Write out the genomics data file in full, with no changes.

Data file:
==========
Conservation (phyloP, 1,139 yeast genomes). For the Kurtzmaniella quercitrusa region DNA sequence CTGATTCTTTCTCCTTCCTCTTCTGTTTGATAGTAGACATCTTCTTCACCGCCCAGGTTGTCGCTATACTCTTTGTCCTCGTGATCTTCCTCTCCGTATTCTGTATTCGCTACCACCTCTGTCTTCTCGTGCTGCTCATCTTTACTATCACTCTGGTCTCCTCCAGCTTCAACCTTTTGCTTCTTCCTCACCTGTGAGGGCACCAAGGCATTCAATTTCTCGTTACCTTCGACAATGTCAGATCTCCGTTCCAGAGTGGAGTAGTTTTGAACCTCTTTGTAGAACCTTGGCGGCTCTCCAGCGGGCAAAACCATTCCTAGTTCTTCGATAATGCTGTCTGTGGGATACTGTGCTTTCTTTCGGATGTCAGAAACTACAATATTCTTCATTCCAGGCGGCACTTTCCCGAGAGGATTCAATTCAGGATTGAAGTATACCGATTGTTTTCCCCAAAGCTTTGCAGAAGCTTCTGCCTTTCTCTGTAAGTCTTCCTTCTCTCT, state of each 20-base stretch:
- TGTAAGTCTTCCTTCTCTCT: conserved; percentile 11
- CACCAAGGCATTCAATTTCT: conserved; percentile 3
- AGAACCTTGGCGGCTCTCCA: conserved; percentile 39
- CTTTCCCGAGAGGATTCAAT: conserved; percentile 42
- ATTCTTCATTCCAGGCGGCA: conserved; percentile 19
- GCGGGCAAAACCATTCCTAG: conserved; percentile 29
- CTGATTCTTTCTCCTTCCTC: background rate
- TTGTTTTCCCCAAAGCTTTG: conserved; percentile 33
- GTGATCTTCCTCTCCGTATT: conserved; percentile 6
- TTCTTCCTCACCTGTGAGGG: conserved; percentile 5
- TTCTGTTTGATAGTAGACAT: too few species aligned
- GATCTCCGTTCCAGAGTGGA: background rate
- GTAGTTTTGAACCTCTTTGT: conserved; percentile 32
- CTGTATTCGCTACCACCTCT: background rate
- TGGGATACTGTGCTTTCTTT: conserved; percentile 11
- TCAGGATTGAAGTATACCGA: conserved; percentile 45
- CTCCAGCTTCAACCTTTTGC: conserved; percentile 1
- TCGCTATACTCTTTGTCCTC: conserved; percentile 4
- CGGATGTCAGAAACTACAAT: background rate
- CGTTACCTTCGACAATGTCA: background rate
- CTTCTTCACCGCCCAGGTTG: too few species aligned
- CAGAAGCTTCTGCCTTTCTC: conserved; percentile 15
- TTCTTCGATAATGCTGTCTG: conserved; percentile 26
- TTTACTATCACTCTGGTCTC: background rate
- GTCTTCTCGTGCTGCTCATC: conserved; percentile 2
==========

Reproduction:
Conservation (phyloP, 1,139 yeast genomes). For the Kurtzmaniella quercitrusa region DNA sequence CTGATTCTTTCTCCTTCCTCTTCTGTTTGATAGTAGACATCTTCTTCACCGCCCAGGTTGTCGCTATACTCTTTGTCCTCGTGATCTTCCTCTCCGTATTCTGTATTCGCTACCACCTCTGTCTTCTCGTGCTGCTCATCTTTACTATCACTCTGGTCTCCTCCAGCTTCAACCTTTTGCTTCTTCCTCACCTGTGAGGGCACCAAGGCATTCAATTTCTCGTTACCTTCGACAATGTCAGATCTCCGTTCCAGAGTGGAGTAGTTTTGAACCTCTTTGTAGAACCTTGGCGGCTCTCCAGCGGGCAAAACCATTCCTAGTTCTTCGATAATGCTGTCTGTGGGATACTGTGCTTTCTTTCGGATGTCAGAAACTACAATATTCTTCATTCCAGGCGGCACTTTCCCGAGAGGATTCAATTCAGGATTGAAGTATACCGATTGTTTTCCCCAAAGCTTTGCAGAAGCTTCTGCCTTTCTCTGTAAGTCTTCCTTCTCTCT, state of each 20-base stretch:
- TGTAAGTCTTCCTTCTCTCT: conserved; percentile 11
- CACCAAGGCATTCAATTTCT: conserved; percentile 3
- AGAACCTTGGCGGCTCTCCA: conserved; percentile 39
- CTTTCCCGAGAGGATTCAAT: conserved; percentile 42
- ATTCTTCATTCCAGGCGGCA: conserved; percentile 19
- GCGGGCAAAACCATTCCTAG: conserved; percentile 29
- CTGATTCTTTCTCCTTCCTC: background rate
- TTGTTTTCCCCAAAGCTTTG: conserved; percentile 33
- GTGATCTTCCTCTCCGTATT: conserved; percentile 6
- TTCTTCCTCACCTGTGAGGG: conserved; percentile 5
- TTCTGTTTGATAGTAGACAT: too few species aligned
- GATCTCCGTTCCAGAGTGGA: background rate
- GTAGTTTTGAACCTCTTTGT: conserved; percentile 32
- CTGTATTCGCTACCACCTCT: background rate
- TGGGATACTGTGCTTTCTTT: conserved; percentile 11
- TCAGGATTGAAGTATACCGA: conserved; percentile 45
- CTCCAGCTTCAACCTTTTGC: conserved; percentile 1
- TCGCTATACTCTTTGTCCTC: conserved; percentile 4
- CGGATGTCAGAAACTACAAT: background rate
- CGTTACCTTCGACAATGTCA: background rate
- CTTCTTCACCGCCCAGGTTG: too few species aligned
- CAGAAGCTTCTGCCTTTCTC: conserved; percentile 15
- TTCTTCGATAATGCTGTCTG: conserved; percentile 26
- TTTACTATCACTCTGGTCTC: background rate
- GTCTTCTCGTGCTGCTCATC: conserved; percentile 2